This is my last day working at Dark Horse Entertainment. I’m not entirely sure what to say here that hasn’t been talked about in the highlight reel/chronicling of my summer anxieties that have been these blog posts. I’m not even sure that I’ve been doing these right all along, which could be a nice surprise to end the summer on. All this is to say, I hope I’m forgiven if a lot of this is cribbed from the evaluation I just wrote on my internship.
The one thing that is absolutely inarguable is that I am better and more well-equipped to pursue a future in filmmaking and writing for having worked at Dark Horse. I’ve accomplished here most of what I hoped to by coming out to Los Angeles: I was able to write coverage for other scripts – in the future I hope to be able to do this quicker, as a single script would take me way too long to get through – and get coverage written on my own work, in addition to simply learning by proximity and osmosis how a company like Dark Horse functions. Watching projects come closer and closer to fruition was a terrific opportunity to understand how Hollywood can work for writers and producers, and many of the assignments that sent me to Studio System to do some research resulted in the same sort of learning.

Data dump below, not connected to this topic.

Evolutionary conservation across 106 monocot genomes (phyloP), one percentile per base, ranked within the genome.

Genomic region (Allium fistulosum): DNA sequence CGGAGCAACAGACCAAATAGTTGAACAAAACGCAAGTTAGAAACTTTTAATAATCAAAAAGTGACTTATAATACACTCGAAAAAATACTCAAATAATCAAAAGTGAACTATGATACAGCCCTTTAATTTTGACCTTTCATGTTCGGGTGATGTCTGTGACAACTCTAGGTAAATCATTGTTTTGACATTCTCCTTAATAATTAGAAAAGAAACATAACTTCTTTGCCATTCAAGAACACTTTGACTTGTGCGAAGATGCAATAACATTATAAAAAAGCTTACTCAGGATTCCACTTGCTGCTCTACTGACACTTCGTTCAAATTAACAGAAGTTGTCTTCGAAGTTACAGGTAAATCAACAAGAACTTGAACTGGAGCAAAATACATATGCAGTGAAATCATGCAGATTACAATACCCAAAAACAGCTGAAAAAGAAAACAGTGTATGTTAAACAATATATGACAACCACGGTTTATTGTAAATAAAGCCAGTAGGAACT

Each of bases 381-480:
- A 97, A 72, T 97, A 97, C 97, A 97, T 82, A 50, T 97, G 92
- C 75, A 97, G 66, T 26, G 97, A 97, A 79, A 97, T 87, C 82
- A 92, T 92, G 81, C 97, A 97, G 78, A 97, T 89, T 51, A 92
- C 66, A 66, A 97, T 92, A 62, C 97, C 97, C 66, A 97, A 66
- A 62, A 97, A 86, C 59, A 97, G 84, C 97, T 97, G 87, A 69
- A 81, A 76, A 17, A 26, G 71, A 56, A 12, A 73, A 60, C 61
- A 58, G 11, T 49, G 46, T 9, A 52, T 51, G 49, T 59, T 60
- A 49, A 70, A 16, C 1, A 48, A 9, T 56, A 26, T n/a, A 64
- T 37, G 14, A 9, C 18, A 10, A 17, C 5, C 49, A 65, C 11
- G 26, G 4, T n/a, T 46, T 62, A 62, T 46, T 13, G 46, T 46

Then there was the trip to San Diego Comic-Con, which I think I mentioned was a bucket list item for me and really live up to expectations. It was an exhausting week during which I subsisted almost exclusively on fruit snacks, Cheez-Its, and Red Bull, but it was an opportunity I honestly wasn’t sure I’d ever get. Being at the con itself was a huge plus and will look decent on a resume in addition to the bragging rights it earns me in certain circles of nerdery, but it also helped me to meet people, both interns from DHE’s past and people with full-time jobs with Dark Horse Comics in Seattle. I’ve kept in touch with a few on Facebook, and as a person with pretty severe anxiety, meeting people is kind of a rare occurrence for me.
If there was one thing I didn’t like, it was the downtime. There were occasionally entire days that would go by where there wasn’t much for me to do, and I’d wind up just sitting around. My problem with this comes less from a place of boredom or annoyance and more from feeling guilty that I’m not working on something for every single second I’m in the office. I’ve had the same thing happen at a lot of jobs I’ve had before at gas stations and movie theaters; during downtime I kept looking for something to do until my bosses told me it was okay to just tool around on my phone.
That’s small beans compared to the overall great experience I’ve had this summer. I’m flying back to Michigan on Tuesday, and I’ll probably write my last blog post — this one about my experiences with Los Angeles the city as opposed to just work — from the terminal at LAX.